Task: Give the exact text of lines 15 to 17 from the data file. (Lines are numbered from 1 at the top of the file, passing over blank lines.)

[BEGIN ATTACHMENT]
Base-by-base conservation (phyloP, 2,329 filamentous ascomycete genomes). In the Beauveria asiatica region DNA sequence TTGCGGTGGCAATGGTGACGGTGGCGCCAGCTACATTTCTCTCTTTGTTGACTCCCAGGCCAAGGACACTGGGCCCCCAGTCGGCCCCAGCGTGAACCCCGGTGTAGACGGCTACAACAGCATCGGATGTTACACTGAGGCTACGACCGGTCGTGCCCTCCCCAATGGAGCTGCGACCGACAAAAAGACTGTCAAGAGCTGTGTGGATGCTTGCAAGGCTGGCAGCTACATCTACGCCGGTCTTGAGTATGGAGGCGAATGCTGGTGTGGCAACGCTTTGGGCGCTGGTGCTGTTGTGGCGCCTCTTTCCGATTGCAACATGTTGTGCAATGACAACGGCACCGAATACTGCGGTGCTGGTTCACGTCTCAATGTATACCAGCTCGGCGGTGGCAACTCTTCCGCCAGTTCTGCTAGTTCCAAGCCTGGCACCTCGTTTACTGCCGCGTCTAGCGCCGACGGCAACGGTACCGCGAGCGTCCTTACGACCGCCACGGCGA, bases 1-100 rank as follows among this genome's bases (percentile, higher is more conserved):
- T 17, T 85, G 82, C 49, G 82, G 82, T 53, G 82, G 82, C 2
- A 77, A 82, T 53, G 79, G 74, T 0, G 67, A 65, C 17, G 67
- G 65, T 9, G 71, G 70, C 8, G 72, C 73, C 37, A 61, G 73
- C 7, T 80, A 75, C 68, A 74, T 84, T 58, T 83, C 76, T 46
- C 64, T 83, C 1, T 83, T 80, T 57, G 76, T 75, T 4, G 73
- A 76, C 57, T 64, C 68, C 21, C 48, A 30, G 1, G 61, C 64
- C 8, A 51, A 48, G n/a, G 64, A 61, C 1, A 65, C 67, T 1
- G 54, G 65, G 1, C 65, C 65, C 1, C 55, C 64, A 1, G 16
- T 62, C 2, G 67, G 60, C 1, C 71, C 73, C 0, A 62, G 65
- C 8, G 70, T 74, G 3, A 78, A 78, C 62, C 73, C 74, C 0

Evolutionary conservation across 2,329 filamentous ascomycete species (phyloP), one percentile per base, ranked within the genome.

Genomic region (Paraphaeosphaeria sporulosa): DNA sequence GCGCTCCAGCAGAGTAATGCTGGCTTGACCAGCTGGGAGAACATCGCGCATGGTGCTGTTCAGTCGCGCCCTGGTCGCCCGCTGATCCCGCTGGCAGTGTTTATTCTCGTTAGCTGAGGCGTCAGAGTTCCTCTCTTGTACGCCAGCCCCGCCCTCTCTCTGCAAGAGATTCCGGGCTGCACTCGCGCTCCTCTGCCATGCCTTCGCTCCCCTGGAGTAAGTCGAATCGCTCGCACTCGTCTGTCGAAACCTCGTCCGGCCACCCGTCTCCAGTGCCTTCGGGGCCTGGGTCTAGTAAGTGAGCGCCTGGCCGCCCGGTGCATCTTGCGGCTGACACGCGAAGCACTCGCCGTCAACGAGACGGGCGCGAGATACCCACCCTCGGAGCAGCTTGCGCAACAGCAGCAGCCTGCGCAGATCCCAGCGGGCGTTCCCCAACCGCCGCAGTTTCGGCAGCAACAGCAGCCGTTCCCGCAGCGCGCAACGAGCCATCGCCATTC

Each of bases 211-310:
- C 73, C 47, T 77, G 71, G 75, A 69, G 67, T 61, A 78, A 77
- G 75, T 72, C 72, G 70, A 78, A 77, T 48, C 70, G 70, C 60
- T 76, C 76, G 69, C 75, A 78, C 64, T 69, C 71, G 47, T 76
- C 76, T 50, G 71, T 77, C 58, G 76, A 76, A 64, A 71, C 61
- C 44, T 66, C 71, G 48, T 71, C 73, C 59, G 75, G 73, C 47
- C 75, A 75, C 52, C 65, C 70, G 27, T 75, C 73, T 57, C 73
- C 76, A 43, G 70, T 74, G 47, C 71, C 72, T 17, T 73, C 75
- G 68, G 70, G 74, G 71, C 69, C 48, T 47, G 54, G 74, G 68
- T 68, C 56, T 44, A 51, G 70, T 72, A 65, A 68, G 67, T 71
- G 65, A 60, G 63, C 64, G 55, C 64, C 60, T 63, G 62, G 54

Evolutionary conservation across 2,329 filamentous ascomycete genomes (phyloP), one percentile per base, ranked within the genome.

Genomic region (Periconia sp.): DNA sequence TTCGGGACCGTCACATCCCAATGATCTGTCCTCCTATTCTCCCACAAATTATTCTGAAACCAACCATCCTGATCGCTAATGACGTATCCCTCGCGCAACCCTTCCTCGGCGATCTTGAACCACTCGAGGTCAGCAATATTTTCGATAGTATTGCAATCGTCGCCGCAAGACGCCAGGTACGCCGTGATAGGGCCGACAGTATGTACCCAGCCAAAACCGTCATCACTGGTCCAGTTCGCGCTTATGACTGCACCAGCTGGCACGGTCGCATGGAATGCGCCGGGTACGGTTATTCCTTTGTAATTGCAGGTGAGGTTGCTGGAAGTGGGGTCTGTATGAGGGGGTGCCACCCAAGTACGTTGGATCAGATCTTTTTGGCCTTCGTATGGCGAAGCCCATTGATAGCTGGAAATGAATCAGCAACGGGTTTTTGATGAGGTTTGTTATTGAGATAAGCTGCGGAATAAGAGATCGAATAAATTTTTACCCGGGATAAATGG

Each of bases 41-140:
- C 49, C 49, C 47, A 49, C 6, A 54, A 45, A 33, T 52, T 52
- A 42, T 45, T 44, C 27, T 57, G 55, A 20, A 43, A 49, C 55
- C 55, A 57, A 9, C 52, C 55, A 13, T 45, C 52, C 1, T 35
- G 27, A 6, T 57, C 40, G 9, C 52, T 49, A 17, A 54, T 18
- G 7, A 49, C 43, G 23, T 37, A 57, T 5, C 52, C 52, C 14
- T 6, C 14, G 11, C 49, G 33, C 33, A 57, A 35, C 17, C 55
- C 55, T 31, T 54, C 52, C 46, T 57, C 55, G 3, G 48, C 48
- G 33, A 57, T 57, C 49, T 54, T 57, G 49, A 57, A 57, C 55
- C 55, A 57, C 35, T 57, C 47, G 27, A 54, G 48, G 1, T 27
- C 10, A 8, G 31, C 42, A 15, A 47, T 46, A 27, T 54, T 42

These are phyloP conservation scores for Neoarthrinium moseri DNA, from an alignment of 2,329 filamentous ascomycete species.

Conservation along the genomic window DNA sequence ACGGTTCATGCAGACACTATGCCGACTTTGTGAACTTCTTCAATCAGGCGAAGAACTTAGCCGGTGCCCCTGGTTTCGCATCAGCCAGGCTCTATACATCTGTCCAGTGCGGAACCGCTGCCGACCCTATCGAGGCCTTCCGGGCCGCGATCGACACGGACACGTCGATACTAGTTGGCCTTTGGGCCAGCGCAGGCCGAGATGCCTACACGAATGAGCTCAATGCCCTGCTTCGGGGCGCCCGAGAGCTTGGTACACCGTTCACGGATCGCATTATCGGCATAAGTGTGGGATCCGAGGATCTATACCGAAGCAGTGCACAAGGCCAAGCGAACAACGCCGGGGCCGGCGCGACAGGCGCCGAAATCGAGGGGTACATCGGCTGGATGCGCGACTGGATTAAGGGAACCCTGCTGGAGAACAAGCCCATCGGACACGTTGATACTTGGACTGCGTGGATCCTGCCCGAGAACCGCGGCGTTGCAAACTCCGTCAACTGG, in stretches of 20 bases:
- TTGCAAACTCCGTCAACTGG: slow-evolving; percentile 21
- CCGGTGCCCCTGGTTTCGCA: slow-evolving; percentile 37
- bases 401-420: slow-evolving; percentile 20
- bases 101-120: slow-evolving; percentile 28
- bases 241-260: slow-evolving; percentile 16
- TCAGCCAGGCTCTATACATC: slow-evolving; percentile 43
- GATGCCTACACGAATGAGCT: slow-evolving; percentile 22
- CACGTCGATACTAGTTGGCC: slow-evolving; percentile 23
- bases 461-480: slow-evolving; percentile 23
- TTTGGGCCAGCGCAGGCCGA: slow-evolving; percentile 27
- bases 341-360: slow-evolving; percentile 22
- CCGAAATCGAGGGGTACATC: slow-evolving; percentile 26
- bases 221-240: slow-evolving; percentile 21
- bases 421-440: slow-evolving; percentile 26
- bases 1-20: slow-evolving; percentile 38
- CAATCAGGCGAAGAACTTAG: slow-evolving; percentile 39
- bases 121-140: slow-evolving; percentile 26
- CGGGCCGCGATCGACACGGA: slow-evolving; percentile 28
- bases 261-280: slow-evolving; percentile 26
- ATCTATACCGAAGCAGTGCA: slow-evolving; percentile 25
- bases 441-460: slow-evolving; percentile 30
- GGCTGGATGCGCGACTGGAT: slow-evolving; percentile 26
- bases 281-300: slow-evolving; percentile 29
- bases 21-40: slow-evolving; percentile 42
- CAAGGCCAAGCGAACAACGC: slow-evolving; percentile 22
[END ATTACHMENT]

- C 73, C 47, T 77, G 71, G 75, A 69, G 67, T 61, A 78, A 77
- G 75, T 72, C 72, G 70, A 78, A 77, T 48, C 70, G 70, C 60
- T 76, C 76, G 69, C 75, A 78, C 64, T 69, C 71, G 47, T 76